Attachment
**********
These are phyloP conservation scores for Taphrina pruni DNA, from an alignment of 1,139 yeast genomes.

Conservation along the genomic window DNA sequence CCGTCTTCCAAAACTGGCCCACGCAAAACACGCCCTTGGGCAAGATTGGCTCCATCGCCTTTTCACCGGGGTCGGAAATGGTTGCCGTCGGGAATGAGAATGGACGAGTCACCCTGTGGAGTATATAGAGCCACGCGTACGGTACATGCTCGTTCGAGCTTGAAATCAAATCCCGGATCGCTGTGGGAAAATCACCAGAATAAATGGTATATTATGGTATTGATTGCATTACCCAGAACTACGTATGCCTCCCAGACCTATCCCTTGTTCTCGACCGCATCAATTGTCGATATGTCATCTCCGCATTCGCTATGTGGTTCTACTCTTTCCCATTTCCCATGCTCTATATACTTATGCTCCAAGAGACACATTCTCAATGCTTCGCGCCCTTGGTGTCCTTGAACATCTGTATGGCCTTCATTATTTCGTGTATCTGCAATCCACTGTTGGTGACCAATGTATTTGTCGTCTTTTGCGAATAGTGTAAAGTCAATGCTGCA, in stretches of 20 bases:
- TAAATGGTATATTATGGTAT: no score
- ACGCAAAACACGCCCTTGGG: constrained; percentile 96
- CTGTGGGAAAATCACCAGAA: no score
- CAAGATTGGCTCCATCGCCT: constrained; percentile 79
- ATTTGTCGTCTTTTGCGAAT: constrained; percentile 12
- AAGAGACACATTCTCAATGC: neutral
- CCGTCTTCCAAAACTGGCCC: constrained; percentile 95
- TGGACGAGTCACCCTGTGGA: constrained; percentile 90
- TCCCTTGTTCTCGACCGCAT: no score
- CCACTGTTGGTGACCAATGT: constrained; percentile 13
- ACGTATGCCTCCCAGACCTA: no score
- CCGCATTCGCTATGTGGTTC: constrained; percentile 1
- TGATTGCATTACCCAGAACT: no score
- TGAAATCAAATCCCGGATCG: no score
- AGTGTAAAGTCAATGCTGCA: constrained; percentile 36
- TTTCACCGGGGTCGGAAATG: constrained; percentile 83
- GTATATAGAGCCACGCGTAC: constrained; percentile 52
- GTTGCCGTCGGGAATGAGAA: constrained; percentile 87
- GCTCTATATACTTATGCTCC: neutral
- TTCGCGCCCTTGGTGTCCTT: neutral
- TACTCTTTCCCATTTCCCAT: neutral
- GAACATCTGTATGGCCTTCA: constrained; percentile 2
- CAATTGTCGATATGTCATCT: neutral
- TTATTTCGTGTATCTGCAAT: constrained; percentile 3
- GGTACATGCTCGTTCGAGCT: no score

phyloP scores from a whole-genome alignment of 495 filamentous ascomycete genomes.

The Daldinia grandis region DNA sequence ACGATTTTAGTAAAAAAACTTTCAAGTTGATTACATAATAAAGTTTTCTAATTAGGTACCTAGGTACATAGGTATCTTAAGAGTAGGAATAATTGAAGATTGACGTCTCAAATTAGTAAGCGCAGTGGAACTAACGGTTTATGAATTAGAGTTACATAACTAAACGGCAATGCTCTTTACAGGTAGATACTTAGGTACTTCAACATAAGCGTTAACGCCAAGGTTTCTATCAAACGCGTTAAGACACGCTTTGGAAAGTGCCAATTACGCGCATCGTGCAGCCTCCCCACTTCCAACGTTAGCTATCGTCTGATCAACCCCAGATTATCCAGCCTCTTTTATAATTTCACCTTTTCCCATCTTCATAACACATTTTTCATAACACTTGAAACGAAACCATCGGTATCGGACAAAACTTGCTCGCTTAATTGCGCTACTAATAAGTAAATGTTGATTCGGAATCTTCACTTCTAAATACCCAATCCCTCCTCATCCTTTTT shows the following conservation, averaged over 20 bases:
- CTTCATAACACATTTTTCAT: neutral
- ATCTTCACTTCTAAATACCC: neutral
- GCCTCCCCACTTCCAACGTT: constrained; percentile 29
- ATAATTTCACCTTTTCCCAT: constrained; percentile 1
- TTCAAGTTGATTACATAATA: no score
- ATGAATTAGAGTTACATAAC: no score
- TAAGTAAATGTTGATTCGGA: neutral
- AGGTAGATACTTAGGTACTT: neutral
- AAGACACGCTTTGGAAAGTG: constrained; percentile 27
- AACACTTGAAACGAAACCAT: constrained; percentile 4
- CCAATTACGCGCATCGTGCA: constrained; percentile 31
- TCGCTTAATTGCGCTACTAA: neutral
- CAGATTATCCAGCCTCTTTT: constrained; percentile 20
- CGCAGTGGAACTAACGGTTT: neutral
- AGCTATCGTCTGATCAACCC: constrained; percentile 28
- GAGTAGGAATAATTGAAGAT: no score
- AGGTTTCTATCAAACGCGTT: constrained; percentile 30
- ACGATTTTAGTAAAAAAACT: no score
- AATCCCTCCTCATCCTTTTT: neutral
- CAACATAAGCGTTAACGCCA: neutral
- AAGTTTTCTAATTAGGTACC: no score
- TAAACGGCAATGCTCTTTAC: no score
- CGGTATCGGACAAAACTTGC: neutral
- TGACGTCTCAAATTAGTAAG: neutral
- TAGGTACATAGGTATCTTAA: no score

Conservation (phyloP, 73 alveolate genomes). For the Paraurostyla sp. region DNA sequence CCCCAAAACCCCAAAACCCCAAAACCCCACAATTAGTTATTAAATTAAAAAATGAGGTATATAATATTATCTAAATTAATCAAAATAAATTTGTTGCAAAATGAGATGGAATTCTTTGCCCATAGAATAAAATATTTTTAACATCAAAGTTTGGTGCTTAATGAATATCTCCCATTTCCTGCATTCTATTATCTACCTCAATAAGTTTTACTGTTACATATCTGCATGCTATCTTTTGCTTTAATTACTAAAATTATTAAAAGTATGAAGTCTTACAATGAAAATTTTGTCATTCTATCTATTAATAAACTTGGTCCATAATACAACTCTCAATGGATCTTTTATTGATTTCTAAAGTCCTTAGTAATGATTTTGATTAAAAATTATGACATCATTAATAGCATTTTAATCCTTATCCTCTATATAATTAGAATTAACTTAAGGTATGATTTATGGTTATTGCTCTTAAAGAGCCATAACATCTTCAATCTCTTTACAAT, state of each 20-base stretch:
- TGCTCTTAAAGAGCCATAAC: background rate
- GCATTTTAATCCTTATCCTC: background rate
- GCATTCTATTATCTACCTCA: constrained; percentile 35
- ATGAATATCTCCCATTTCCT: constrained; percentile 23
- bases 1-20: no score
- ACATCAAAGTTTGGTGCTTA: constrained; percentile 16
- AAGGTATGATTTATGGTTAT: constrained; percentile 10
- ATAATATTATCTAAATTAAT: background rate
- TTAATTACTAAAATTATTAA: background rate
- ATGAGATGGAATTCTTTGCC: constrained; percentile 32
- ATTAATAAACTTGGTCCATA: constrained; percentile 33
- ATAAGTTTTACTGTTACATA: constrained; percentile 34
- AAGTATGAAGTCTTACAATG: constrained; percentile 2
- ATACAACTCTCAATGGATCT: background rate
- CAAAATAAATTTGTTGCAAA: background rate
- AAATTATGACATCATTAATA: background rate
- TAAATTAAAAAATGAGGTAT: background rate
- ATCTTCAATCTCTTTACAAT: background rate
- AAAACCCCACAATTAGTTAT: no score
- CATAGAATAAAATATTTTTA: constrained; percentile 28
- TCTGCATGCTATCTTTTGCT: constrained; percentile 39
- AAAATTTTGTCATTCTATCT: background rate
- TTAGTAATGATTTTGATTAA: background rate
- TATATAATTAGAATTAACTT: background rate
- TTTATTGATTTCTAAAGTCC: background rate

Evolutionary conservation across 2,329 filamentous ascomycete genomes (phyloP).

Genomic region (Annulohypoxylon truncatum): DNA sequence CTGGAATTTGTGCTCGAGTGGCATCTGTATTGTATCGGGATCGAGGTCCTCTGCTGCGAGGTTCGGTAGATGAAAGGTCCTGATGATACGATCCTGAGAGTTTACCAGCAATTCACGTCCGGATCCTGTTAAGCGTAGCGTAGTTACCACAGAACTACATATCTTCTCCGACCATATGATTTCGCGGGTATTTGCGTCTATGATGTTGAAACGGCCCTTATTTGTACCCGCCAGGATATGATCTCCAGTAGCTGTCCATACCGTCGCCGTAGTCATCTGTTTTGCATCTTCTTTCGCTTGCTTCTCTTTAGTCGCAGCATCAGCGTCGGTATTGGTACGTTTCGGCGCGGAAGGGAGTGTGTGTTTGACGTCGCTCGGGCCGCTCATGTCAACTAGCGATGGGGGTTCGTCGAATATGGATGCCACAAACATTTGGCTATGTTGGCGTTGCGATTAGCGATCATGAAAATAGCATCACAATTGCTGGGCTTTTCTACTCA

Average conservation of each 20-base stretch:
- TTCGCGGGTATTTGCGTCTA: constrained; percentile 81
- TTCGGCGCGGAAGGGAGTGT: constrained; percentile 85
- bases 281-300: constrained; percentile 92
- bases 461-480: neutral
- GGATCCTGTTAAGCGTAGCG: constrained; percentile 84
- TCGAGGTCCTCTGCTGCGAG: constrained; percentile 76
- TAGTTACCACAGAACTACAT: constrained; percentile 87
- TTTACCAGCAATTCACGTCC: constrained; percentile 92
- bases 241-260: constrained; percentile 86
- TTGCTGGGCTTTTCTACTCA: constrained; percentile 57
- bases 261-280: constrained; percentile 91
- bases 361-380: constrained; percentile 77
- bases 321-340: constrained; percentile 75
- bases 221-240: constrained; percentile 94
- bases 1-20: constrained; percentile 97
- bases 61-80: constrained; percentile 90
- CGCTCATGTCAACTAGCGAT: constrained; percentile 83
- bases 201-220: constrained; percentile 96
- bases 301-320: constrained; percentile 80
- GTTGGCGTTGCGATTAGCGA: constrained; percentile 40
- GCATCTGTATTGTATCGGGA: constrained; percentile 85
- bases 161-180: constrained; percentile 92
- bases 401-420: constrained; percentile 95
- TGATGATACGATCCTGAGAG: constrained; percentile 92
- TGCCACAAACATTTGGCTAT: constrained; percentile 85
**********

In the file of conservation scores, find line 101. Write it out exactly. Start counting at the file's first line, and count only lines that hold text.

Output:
- bases 201-220: constrained; percentile 96